In all of my years of caulking, it has never become easier or more enjoyable. I’ve learned a few techniques to help but it still sucks, and the feeling seems to be unanimous (yay, I’m not alone!)
The first key is to make sure you cut at an angle (most caulk guns have a built-in spout cutter by the handle, and a lot of them are pre-angled) and most importantly, make sure the hole is the right size! If it’s too small then not enough caulk will come out, and if it’s too large too much will come out. You want it right in the goldilocks zone, which you’ll figure out with time, but it looks something like this:
The two keys to success are making sure you’re using just the right amount, and it’s in just the right spot. You do this by keeping the tip pointed up, pushing it into the groove as you go and keeping the pressure/speed consistent. Here’s a pretty decent attempt:
To smooth it, I’ve found that a wet finger always works best. A rag or sponge aren’t solid enough to keep the line smooth, although some folks recommend using a thin rag around your finger. Either way, I think it’s about what works best for you personally.
If you end up with a perfect caulk line, then all is well and caulking is fun, yay! But the second you mess up, all hell breaks loose. Here’s an example of the dreaded holy caulk (aka not enough):
And this, of course, is too much:
When there’s too much, you have to quickly go over it again and again until all of the caulk has been cleaned off the surface—and every second counts because this stuff dries in minutes.
When there’s not enough, you have to carefully apply more without over filling, and smooth out the entire piece of molding, once again, in one single pass. If you lift your finger too early while smoothing, this is what happens:
And if you aren’t careful enough and don’t completely smooth it out, you’ll end up with a ridge that you have to then scrape off and start over because this stuff isn’t sandable like putty.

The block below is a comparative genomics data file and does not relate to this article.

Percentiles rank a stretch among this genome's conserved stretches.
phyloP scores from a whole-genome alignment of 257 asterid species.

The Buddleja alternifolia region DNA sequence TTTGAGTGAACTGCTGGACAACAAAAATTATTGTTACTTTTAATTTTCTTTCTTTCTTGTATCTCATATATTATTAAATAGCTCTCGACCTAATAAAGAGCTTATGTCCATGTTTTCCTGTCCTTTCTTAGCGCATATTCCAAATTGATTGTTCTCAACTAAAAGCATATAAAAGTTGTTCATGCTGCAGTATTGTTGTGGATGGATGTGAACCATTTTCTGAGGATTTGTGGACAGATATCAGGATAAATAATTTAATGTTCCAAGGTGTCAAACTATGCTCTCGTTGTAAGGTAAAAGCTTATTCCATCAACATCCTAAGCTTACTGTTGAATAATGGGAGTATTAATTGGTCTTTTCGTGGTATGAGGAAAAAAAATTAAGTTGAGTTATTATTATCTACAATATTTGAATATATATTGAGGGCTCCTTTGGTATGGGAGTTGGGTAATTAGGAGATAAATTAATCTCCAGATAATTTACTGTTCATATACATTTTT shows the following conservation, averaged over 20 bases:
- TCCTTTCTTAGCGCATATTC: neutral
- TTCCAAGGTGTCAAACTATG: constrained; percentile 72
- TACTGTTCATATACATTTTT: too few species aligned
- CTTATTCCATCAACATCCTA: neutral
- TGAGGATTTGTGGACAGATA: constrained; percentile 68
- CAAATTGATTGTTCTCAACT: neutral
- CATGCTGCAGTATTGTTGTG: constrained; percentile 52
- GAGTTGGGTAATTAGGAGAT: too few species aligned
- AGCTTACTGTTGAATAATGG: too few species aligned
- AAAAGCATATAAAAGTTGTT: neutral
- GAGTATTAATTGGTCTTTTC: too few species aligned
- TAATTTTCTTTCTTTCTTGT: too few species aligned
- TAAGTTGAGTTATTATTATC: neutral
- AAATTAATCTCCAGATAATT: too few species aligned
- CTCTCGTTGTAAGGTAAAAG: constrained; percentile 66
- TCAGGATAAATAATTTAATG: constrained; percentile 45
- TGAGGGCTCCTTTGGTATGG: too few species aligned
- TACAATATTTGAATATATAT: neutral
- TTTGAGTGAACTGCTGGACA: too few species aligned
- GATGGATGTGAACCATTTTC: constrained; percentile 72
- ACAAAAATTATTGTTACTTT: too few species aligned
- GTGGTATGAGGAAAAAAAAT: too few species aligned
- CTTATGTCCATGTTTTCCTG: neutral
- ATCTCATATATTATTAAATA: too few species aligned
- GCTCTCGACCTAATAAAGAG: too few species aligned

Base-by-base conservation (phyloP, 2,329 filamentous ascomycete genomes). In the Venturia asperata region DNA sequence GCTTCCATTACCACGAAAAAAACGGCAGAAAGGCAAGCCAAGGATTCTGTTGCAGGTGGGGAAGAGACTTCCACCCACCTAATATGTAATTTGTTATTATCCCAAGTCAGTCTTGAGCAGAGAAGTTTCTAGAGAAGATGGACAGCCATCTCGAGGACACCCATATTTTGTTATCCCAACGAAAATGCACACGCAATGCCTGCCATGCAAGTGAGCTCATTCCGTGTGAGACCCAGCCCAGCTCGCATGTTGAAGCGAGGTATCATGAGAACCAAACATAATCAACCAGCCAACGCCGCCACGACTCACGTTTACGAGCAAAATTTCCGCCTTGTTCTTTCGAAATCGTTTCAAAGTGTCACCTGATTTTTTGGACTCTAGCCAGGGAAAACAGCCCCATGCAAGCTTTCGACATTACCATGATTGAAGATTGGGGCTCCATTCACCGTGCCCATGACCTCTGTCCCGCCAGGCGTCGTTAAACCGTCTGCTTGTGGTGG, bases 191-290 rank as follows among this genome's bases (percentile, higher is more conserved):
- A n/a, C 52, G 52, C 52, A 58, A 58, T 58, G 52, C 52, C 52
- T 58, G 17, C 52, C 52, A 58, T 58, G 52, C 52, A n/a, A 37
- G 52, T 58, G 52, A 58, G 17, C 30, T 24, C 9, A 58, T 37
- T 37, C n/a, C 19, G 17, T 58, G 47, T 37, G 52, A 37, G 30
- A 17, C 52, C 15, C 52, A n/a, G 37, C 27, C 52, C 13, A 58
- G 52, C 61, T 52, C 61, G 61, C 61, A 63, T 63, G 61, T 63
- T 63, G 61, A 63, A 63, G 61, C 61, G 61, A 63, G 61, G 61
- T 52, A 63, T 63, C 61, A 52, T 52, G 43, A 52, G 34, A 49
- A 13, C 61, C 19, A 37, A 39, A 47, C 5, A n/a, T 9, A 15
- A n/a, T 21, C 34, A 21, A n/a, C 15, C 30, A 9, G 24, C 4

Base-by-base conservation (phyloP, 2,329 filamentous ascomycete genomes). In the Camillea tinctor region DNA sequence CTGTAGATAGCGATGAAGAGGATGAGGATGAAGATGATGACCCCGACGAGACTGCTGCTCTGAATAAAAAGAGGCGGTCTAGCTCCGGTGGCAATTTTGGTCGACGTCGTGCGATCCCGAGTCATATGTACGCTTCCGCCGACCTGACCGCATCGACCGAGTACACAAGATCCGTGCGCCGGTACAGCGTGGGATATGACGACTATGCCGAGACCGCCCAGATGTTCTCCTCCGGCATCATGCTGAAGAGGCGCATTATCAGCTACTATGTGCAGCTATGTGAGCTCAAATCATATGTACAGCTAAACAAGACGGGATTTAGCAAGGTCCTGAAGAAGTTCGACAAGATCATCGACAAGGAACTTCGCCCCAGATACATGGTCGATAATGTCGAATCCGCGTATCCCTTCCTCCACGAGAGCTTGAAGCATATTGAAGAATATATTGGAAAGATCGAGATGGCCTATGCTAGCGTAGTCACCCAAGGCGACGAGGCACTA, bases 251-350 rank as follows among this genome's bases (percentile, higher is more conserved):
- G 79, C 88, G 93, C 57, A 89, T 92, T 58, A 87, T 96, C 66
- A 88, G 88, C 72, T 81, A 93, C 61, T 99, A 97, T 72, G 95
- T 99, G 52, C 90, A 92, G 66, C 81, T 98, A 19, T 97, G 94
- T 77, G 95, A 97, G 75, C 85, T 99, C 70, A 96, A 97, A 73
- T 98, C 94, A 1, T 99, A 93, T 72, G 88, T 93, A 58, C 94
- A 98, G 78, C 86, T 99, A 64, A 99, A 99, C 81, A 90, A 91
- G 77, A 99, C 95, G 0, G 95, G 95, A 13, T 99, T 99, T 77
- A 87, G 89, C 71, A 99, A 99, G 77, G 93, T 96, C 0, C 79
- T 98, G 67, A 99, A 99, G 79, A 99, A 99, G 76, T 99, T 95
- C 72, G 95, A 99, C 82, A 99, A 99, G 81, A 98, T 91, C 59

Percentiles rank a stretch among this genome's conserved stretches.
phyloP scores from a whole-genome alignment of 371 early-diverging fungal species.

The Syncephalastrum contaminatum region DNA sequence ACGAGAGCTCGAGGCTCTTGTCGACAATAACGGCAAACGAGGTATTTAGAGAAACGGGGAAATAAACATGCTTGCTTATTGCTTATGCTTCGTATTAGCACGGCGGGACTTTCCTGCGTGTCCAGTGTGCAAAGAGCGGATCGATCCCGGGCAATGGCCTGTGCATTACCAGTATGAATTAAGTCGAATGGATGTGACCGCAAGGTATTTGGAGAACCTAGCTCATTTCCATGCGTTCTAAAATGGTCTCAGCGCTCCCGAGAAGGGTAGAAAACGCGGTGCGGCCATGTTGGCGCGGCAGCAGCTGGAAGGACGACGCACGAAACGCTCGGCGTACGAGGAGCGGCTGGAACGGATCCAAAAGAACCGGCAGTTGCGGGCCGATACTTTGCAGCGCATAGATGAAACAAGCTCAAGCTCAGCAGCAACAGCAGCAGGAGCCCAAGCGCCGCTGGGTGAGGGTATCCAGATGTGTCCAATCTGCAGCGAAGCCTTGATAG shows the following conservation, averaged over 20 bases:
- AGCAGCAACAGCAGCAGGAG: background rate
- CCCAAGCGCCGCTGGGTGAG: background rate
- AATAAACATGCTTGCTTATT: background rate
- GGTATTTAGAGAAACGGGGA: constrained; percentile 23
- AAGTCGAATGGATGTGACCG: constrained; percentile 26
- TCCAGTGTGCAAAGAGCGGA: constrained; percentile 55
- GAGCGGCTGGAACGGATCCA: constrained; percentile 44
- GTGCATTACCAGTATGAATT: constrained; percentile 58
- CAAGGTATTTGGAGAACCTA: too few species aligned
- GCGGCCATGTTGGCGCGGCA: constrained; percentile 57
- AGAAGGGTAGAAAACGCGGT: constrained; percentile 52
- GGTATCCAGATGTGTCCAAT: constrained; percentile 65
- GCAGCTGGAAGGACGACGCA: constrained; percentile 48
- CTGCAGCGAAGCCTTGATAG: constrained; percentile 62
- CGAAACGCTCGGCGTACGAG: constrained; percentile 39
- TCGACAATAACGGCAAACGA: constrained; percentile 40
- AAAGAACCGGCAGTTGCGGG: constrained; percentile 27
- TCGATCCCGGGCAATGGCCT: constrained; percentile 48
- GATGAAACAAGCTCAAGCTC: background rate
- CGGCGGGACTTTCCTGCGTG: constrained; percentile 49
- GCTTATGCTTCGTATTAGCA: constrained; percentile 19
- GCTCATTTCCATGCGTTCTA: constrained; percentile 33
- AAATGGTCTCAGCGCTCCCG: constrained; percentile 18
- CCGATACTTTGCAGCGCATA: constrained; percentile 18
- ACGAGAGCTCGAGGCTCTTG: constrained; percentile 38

Also, don’t even try caulking with one hand while attempting to record an IG story with the other. Caulking needs your FULL 100% ATTENTION AT ALL TIMES.
It’s a sticky little white devil but it’s a necessary evil. Look at the difference between caulk (left) and no caulk (top):
And it has to be done on every edge of every piece of trim. Before:
It makes all the difference!
Step 9: Prep & paint
Now that you’ve survived the caulk, it’s time for paint! I chose Sherwin Williams Ripe Olive (in eggshell, Showcase formula from Lowe’s). We decided to use our Wagner Flexio paint sprayer for more a professional result.
This is only our third time using the sprayer so we’re not experts by any means. I just know from experience that dark paint shows brush/roller marks, no matter what you use or how careful you are. A few of you suggested velour and flock rollers for a spray-like finish, but we’d still need to use a brush around the detailed base molding and I didn’t want to risk it. We already own the sprayer so why not? (FYI, if we were using a lighter color, I would have just rolled it on since the roller marks aren’t as visible)
While spray painting is faster than rolling, there is some prep work involved. After a final vacuum and wipe down with a damp cloth, we had to carefully tape the ceiling, walls and floor, then tape up a few feet of plastic in case of overspray. We also covered the AC return vent in the room so the air wouldn’t circulate through our system (we did this in the beginning before sanding).
Make sure you have a respirator mask, too!
We used the detail (fine) nozzle on our sprayer for the smoothest finish, applying the first coat in a side to side motion.
I asked Lucas to share a few helpful tips for anyone just starting out. Remember, this is only our third time so we’re still learning!